Normal and Critical Findings

The normal reference range for RAIU will vary by laboratory, partly depending on local geographic dietary iodine intake. Sample normal RAIU ranges could be 6-18% at 4 hours and 10 to 35% at 24 hours.

Thyrotoxicosis can be defined as a clinical state in response to an elevated thyroid hormone, which may be due to inappropriately elevated secretion or synthesis of thyroid hormone. Many disease states can cause an abnormally elevated thyroid hormone level. Regarding nodules, hyperfunctioning nodules or nodules that have increased radiotracer uptake are rarely malignant, and no cytologic evaluation is indicated.[8] 

Graves Disease

Graves disease classically presents as hyperthyroidism with a suppressed TSH. Graves disease is an autoimmune disease caused by an antibody targeted at the TSH receptor. This antibody mimics TSH, causing excessive stimulation of the thyroid gland. The I-123 exam would demonstrate a diffusely enlarged thyroid gland with increased RAIU.[10] The pyramidal lobe, which is often not visualized, may be seen just superior to the isthmus due to diffuse increased radiotracer uptake of the thyroid in Graves disease.

Occasionally, the 24 hours radiotracer uptake of the thyroid gland will be normal in a patient with Graves disease. This finding is due to the rapid turnover of the thyroid hormone, which depletes the radiotracer taken up by the thyroid gland. RAIU at 4-6 hours will demonstrate increased radiotracer, which can help diagnose Graves disease with rapid iodine turnover.[11]

A variant of Graves disease, termed Marine-Lenhart syndrome, can be seen when cold thyroid nodules are also present in the setting of Graves disease.[11][12] This presentation can also be described as Graves disease with multinodular goiter and appears as cold nodular areas in a thyroid gland with overall increased radiotracer uptake. RAIU is increased in Graves disease and Marine-Lenhart syndrome.

Toxic Autonomous Nodule

A thyroid nodule may act independently of TSH and continually excrete the thyroid hormone. This thyroid nodule will demonstrate increased radiotracer uptake, while the remaining thyroid may demonstrate normal or decreased radiotracer uptake depending on the extent of excretion from the toxic autonomous nodule. The toxic nodules are histologically adenomas and oftentimes demonstrate mutated TSH receptors, which are perpetually activated.[11] The toxic autonomous nodule is also referred to as Plummer disease. Overall, thyroid gland RAIU may be mildly decreased, regular, or mildly elevated in a toxic autonomous nodule.

Toxic Multinodular Goiter

Multinodular goiter is usually a diagnosis initially found on physical exam or ultrasound of an enlarged thyroid with multiple nodules. These nodules can eventually progress to hyperplasia and possibly become autonomous. There is often low to subnormal TSH, and the radiotracer uptake is heterogeneous with areas of increased uptake representing hot nodules along with areas of decreased uptake representing cold nodules. The extent of thyrotoxicosis is usually milder when compared to Graves' disease. Overall, thyroid gland RAIU may be mildly decreased, normal, or mildly elevated in toxic multinodular goiter.[11][12]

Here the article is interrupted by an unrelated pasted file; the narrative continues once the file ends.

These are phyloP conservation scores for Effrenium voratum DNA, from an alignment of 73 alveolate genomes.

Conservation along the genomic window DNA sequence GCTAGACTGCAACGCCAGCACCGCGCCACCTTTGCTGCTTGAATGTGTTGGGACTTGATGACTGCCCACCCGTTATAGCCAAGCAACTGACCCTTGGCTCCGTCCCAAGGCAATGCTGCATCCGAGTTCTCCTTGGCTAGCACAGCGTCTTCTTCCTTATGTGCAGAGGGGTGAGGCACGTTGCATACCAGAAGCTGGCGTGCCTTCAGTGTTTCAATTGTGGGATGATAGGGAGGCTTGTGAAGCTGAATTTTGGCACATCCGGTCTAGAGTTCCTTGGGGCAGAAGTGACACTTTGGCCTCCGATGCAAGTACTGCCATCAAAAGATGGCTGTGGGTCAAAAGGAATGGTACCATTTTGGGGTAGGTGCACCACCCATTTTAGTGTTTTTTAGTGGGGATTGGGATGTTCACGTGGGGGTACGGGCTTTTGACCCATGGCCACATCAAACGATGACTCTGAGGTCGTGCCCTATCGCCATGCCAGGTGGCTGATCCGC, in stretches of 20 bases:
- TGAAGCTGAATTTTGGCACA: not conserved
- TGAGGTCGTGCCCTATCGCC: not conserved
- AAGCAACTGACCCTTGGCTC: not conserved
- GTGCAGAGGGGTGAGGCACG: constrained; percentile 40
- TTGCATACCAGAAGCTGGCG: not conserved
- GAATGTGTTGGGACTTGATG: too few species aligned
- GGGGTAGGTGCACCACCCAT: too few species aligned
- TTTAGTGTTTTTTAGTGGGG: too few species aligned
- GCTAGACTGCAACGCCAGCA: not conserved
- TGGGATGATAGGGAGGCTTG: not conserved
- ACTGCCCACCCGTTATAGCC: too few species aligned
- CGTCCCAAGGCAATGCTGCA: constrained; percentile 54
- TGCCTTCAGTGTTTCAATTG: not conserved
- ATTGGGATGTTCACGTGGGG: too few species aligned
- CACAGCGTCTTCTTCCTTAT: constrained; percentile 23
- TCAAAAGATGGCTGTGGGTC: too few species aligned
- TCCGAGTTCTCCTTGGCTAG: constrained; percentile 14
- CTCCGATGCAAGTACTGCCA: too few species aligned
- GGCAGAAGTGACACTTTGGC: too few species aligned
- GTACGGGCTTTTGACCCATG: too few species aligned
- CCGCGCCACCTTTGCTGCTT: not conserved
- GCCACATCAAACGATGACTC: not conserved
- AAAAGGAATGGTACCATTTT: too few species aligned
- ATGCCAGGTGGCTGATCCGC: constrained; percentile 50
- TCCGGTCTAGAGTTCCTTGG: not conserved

Iodine-induced Hyperthyroidism

The body's natural mechanism to prevent excess thyroid hormone production is known as the Wolff-Chaikoff effect, which works by preventing the organification of thyroglobulin to T3 or T4. The Wolff-Chaikoff effect regulates thyroid hormone production when an excess amount of iodine is administered, which can be seen with iodine-containing medications (most commonly amiodarone), iodine-containing contrast administration, or even excess dietary intake, more prominently seen in areas of iodine deficiency. Occasionally, the thyroid may develop autonomous nodules, which are able to bypass the Wolff-Chaikoff effect and induce hyperthyroidism in the setting of iodine repletion. This effect, called the Jod-Basedow phenomenon, is more commonly seen in regions of iodine deficiency. I-123 scans demonstrate uniformly low radiotracer uptake, and the RAIU is decreased.[11]

Subacute Thyroiditis

Subacute thyroiditis, also known as giant cell thyroiditis or de Quervain thyroiditis, is classically characterized as thyrotoxicosis with neck pain and fever, which is often preceded by a viral upper respiratory infection. The post-infectious inflammatory response leads to giant cell invasion of the thyroid tissue, causing disruption and leakage of thyroid hormone. As the thyroid hormone is no longer concentrated in the thyroid tissue, the RAIU is diminished. Clinically, the patient will have a suppressed TSH.[12]

Silent Thyroiditis

Silent thyroiditis, an autoimmune disease, is characterized by lymphocytes infiltrating the thyroid gland, causing disruption of the thyroid gland and subsequent release of thyroid hormone. Thyroid peroxidase (TPO) is also classically elevated in silent thyroiditis. Unlike subacute thyroiditis, silent thyroiditis is painless. Silent thyroiditis can also be seen postpartum, where symptoms may be seen 2-6 months following delivery and are usually self-limiting, lasting 2-6 weeks. The elevated released thyroid hormone causes a low TSH. The thyroid gland demonstrates reduced RAIU, similar to subacute thyroiditis.[12][13][11]

Hashimoto Thyroiditis

Hashimoto thyroiditis is an autoimmune disease in which there is lymphocytic infiltration of the thyroid tissue with autoimmunity to thyroid antigens. These antibodies may include antithyroglobulin (seen in 55-90%) and antibodies to TPO (seen in 90-95%). Lymphocytic and plasma cell infiltration eventually lead to the destruction of the thyroid follicles followed by fibrosis. The fibrosis leads to enlargement of the thyroid gland. As the disease progresses, more thyroid tissue is replaced with fibrosis, leading to depressed thyroid hormone production and a hypothyroid state. Radiotracer uptake is dependent on the phase of disease imaged. During the early disease, there is an increased release of thyroid hormone due to the destruction of the thyroid follicles, and RAIU is increased. With the progression of the disease, the body eventually becomes hypothyroid with consistent scintigraphy findings of decreased RAIU and an elevated TSH. The decreased radiotracer uptake is nonuniform as areas of fibrosis do not uptake radiotracer.[13]